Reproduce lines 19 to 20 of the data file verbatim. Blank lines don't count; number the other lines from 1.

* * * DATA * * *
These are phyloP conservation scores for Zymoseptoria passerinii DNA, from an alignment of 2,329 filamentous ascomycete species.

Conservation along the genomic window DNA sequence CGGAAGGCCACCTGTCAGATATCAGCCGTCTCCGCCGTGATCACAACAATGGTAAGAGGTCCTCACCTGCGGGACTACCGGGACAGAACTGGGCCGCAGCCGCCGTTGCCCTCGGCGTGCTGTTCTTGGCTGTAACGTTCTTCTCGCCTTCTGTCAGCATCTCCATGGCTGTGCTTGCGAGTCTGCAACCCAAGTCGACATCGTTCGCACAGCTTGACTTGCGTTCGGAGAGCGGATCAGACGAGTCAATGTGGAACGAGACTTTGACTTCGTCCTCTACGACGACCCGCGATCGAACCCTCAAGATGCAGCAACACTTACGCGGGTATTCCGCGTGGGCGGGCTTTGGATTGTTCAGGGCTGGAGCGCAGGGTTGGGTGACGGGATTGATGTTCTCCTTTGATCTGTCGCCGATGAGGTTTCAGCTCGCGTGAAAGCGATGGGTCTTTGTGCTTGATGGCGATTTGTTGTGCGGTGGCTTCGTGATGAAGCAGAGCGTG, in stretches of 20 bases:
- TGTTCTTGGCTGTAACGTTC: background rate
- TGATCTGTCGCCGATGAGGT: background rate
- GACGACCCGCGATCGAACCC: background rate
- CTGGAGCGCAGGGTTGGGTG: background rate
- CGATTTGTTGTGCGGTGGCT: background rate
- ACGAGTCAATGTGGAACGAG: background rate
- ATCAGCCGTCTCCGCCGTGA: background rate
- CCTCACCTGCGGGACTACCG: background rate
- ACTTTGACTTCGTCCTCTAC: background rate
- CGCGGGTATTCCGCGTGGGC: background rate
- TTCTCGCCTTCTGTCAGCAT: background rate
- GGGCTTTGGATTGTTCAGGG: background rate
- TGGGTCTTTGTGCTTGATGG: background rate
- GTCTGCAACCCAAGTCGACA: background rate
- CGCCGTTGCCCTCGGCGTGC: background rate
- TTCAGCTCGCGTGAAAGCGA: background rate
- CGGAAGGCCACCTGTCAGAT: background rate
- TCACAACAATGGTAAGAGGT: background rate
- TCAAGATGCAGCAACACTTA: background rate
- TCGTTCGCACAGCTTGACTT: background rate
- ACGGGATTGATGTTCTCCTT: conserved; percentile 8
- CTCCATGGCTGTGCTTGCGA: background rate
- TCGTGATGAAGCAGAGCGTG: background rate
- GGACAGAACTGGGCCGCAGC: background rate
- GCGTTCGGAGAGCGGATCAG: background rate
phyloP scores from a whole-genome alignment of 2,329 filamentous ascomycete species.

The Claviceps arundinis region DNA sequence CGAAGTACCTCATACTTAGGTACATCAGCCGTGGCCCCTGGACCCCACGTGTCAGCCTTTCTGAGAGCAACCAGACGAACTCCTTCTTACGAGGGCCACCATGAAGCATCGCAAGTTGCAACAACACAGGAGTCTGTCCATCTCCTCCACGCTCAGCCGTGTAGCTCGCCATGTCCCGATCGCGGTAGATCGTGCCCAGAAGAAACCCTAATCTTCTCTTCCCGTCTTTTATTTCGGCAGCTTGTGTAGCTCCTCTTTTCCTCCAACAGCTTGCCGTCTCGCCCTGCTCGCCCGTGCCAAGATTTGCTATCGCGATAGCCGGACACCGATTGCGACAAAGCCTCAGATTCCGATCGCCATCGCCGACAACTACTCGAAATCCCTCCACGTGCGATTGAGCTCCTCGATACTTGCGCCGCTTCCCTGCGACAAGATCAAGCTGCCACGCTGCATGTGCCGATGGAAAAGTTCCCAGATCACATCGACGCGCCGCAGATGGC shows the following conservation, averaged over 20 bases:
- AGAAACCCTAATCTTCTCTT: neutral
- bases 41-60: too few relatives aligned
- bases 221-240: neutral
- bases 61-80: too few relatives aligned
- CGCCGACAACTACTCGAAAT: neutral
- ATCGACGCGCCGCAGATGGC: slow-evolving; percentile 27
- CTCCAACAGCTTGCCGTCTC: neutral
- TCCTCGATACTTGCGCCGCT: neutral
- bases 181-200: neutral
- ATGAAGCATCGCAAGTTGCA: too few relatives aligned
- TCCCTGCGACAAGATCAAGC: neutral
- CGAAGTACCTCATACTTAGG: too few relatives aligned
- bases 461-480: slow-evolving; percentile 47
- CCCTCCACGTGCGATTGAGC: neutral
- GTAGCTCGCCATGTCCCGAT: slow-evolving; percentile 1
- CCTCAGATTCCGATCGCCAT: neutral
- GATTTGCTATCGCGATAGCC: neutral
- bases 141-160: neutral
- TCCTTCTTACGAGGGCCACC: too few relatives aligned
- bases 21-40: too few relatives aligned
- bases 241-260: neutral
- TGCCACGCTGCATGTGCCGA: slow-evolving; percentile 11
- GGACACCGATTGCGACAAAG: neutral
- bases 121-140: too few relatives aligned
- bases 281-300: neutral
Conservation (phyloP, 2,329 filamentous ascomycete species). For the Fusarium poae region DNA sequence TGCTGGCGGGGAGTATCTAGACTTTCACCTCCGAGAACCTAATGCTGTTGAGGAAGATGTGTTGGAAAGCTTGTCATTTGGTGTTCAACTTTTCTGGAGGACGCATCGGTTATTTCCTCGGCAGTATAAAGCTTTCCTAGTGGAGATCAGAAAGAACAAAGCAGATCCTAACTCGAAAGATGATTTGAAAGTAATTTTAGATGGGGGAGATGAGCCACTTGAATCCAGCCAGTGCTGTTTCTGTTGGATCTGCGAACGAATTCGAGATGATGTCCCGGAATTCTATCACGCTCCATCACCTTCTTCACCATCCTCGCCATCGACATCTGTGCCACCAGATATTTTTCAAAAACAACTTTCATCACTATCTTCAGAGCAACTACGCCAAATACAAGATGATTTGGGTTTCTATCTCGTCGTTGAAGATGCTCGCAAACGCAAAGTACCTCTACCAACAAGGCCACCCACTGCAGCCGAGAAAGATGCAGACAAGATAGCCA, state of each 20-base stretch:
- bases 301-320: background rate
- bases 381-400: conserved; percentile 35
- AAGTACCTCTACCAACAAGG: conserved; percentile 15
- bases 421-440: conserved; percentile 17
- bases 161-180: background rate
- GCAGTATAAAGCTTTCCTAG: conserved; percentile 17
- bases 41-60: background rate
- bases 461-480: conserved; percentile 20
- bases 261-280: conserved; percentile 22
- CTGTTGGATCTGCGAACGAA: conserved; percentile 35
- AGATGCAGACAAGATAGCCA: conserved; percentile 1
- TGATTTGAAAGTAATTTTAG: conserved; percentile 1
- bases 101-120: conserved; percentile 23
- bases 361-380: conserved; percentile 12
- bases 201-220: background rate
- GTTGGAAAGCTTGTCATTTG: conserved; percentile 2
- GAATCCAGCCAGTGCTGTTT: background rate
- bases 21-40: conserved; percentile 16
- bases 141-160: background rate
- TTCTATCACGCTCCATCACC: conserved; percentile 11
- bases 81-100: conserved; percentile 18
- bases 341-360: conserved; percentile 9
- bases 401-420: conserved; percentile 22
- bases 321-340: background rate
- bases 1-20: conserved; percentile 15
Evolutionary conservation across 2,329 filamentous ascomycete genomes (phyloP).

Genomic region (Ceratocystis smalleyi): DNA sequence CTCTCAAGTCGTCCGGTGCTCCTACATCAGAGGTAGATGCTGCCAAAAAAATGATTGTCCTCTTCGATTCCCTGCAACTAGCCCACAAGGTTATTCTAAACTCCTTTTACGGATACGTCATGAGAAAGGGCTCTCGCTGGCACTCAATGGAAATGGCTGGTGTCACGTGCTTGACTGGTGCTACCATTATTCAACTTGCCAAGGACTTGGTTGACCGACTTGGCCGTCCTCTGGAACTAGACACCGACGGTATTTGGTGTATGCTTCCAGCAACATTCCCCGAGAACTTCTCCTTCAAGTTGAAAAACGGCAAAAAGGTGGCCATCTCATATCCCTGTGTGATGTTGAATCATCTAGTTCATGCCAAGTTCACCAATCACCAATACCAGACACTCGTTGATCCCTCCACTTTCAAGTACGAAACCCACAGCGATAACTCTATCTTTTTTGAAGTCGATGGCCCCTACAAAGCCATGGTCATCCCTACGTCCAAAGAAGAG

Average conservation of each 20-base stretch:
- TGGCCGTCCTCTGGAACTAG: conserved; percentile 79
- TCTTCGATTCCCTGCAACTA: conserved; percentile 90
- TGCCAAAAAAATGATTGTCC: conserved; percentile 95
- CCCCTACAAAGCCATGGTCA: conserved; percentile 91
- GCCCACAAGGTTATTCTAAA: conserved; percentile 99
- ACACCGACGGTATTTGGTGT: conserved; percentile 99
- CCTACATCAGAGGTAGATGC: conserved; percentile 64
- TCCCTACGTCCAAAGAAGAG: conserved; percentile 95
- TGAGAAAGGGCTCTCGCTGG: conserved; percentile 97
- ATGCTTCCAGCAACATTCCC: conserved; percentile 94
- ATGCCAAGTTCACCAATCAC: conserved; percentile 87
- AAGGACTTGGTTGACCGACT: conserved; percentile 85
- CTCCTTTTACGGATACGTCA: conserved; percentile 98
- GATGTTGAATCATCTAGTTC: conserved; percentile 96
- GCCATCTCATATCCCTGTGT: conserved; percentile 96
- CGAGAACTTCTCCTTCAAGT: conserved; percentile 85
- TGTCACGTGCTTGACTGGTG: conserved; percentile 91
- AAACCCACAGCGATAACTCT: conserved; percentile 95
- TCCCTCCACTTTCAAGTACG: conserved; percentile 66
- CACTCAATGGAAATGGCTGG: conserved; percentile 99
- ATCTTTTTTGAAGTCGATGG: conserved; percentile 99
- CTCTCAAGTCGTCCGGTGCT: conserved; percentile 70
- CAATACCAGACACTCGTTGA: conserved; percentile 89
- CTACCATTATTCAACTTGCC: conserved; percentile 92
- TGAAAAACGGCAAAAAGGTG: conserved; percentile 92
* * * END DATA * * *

- CGGAAGGCCACCTGTCAGAT: background rate
- TCACAACAATGGTAAGAGGT: background rate